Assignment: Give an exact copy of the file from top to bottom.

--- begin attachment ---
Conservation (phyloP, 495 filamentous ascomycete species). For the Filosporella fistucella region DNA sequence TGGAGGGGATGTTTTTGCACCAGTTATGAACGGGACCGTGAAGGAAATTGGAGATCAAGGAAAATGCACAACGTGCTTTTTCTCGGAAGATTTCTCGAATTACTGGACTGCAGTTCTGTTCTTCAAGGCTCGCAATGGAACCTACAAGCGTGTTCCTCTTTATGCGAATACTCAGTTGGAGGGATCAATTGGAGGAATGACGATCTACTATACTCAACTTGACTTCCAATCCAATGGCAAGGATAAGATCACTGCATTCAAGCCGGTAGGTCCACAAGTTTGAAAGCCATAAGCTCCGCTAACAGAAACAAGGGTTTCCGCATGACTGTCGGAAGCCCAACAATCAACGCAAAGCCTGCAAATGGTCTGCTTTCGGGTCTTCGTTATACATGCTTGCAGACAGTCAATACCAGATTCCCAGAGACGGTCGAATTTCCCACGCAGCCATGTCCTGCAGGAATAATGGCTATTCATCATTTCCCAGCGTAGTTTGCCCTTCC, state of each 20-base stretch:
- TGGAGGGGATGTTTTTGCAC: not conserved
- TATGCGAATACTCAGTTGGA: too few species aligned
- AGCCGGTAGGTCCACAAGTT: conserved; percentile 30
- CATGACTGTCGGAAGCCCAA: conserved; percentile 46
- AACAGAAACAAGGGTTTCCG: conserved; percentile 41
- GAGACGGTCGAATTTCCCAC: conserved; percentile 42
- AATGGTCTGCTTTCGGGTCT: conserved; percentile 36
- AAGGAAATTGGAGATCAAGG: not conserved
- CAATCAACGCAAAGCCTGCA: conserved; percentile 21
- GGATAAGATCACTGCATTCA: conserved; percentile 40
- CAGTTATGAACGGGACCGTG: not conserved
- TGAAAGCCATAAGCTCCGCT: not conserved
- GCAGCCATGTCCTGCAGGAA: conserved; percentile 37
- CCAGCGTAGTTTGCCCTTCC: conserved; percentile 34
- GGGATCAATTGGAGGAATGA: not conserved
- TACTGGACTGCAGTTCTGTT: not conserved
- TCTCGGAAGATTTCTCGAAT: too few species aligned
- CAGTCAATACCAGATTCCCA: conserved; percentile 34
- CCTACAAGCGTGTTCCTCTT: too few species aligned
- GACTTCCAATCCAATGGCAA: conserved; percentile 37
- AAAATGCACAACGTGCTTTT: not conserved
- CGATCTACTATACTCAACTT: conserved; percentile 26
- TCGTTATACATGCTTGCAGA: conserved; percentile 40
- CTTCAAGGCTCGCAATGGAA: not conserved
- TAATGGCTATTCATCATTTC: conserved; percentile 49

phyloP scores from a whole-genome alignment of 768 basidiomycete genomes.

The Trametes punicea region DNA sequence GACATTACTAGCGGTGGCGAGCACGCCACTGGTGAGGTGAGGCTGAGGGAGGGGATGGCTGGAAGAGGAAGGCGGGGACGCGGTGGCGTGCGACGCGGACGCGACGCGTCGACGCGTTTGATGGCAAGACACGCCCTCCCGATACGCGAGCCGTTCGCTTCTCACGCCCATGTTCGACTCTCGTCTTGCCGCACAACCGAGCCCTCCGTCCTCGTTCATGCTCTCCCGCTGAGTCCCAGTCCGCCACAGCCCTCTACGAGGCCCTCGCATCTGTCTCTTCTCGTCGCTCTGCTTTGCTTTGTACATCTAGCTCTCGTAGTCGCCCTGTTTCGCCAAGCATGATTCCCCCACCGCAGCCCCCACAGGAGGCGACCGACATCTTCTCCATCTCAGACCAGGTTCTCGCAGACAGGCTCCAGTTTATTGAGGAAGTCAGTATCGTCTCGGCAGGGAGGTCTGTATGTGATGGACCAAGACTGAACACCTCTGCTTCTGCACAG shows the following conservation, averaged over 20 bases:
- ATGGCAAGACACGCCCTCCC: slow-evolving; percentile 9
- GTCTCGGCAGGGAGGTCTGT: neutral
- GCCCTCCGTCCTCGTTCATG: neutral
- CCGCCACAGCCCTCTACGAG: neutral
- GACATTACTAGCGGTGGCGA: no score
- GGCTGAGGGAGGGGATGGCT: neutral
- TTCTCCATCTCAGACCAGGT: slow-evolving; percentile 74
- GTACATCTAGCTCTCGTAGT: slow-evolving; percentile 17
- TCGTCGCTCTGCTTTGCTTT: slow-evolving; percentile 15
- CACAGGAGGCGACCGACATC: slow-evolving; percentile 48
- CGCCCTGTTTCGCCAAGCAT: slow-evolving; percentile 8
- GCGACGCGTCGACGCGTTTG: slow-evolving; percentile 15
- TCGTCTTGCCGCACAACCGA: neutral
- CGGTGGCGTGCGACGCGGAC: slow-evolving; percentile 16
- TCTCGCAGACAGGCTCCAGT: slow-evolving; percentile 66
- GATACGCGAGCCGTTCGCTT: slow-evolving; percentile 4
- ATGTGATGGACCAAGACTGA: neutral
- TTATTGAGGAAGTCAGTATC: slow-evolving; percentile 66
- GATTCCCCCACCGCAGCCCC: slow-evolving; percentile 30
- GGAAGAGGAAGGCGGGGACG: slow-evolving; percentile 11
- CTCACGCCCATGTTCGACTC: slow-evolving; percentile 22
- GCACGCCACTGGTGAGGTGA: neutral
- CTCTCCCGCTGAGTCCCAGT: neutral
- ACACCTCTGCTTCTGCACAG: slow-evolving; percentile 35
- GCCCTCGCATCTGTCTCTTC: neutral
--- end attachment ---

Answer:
Conservation (phyloP, 495 filamentous ascomycete species). For the Filosporella fistucella region DNA sequence TGGAGGGGATGTTTTTGCACCAGTTATGAACGGGACCGTGAAGGAAATTGGAGATCAAGGAAAATGCACAACGTGCTTTTTCTCGGAAGATTTCTCGAATTACTGGACTGCAGTTCTGTTCTTCAAGGCTCGCAATGGAACCTACAAGCGTGTTCCTCTTTATGCGAATACTCAGTTGGAGGGATCAATTGGAGGAATGACGATCTACTATACTCAACTTGACTTCCAATCCAATGGCAAGGATAAGATCACTGCATTCAAGCCGGTAGGTCCACAAGTTTGAAAGCCATAAGCTCCGCTAACAGAAACAAGGGTTTCCGCATGACTGTCGGAAGCCCAACAATCAACGCAAAGCCTGCAAATGGTCTGCTTTCGGGTCTTCGTTATACATGCTTGCAGACAGTCAATACCAGATTCCCAGAGACGGTCGAATTTCCCACGCAGCCATGTCCTGCAGGAATAATGGCTATTCATCATTTCCCAGCGTAGTTTGCCCTTCC, state of each 20-base stretch:
- TGGAGGGGATGTTTTTGCAC: not conserved
- TATGCGAATACTCAGTTGGA: too few species aligned
- AGCCGGTAGGTCCACAAGTT: conserved; percentile 30
- CATGACTGTCGGAAGCCCAA: conserved; percentile 46
- AACAGAAACAAGGGTTTCCG: conserved; percentile 41
- GAGACGGTCGAATTTCCCAC: conserved; percentile 42
- AATGGTCTGCTTTCGGGTCT: conserved; percentile 36
- AAGGAAATTGGAGATCAAGG: not conserved
- CAATCAACGCAAAGCCTGCA: conserved; percentile 21
- GGATAAGATCACTGCATTCA: conserved; percentile 40
- CAGTTATGAACGGGACCGTG: not conserved
- TGAAAGCCATAAGCTCCGCT: not conserved
- GCAGCCATGTCCTGCAGGAA: conserved; percentile 37
- CCAGCGTAGTTTGCCCTTCC: conserved; percentile 34
- GGGATCAATTGGAGGAATGA: not conserved
- TACTGGACTGCAGTTCTGTT: not conserved
- TCTCGGAAGATTTCTCGAAT: too few species aligned
- CAGTCAATACCAGATTCCCA: conserved; percentile 34
- CCTACAAGCGTGTTCCTCTT: too few species aligned
- GACTTCCAATCCAATGGCAA: conserved; percentile 37
- AAAATGCACAACGTGCTTTT: not conserved
- CGATCTACTATACTCAACTT: conserved; percentile 26
- TCGTTATACATGCTTGCAGA: conserved; percentile 40
- CTTCAAGGCTCGCAATGGAA: not conserved
- TAATGGCTATTCATCATTTC: conserved; percentile 49

phyloP scores from a whole-genome alignment of 768 basidiomycete genomes.

The Trametes punicea region DNA sequence GACATTACTAGCGGTGGCGAGCACGCCACTGGTGAGGTGAGGCTGAGGGAGGGGATGGCTGGAAGAGGAAGGCGGGGACGCGGTGGCGTGCGACGCGGACGCGACGCGTCGACGCGTTTGATGGCAAGACACGCCCTCCCGATACGCGAGCCGTTCGCTTCTCACGCCCATGTTCGACTCTCGTCTTGCCGCACAACCGAGCCCTCCGTCCTCGTTCATGCTCTCCCGCTGAGTCCCAGTCCGCCACAGCCCTCTACGAGGCCCTCGCATCTGTCTCTTCTCGTCGCTCTGCTTTGCTTTGTACATCTAGCTCTCGTAGTCGCCCTGTTTCGCCAAGCATGATTCCCCCACCGCAGCCCCCACAGGAGGCGACCGACATCTTCTCCATCTCAGACCAGGTTCTCGCAGACAGGCTCCAGTTTATTGAGGAAGTCAGTATCGTCTCGGCAGGGAGGTCTGTATGTGATGGACCAAGACTGAACACCTCTGCTTCTGCACAG shows the following conservation, averaged over 20 bases:
- ATGGCAAGACACGCCCTCCC: slow-evolving; percentile 9
- GTCTCGGCAGGGAGGTCTGT: neutral
- GCCCTCCGTCCTCGTTCATG: neutral
- CCGCCACAGCCCTCTACGAG: neutral
- GACATTACTAGCGGTGGCGA: no score
- GGCTGAGGGAGGGGATGGCT: neutral
- TTCTCCATCTCAGACCAGGT: slow-evolving; percentile 74
- GTACATCTAGCTCTCGTAGT: slow-evolving; percentile 17
- TCGTCGCTCTGCTTTGCTTT: slow-evolving; percentile 15
- CACAGGAGGCGACCGACATC: slow-evolving; percentile 48
- CGCCCTGTTTCGCCAAGCAT: slow-evolving; percentile 8
- GCGACGCGTCGACGCGTTTG: slow-evolving; percentile 15
- TCGTCTTGCCGCACAACCGA: neutral
- CGGTGGCGTGCGACGCGGAC: slow-evolving; percentile 16
- TCTCGCAGACAGGCTCCAGT: slow-evolving; percentile 66
- GATACGCGAGCCGTTCGCTT: slow-evolving; percentile 4
- ATGTGATGGACCAAGACTGA: neutral
- TTATTGAGGAAGTCAGTATC: slow-evolving; percentile 66
- GATTCCCCCACCGCAGCCCC: slow-evolving; percentile 30
- GGAAGAGGAAGGCGGGGACG: slow-evolving; percentile 11
- CTCACGCCCATGTTCGACTC: slow-evolving; percentile 22
- GCACGCCACTGGTGAGGTGA: neutral
- CTCTCCCGCTGAGTCCCAGT: neutral
- ACACCTCTGCTTCTGCACAG: slow-evolving; percentile 35
- GCCCTCGCATCTGTCTCTTC: neutral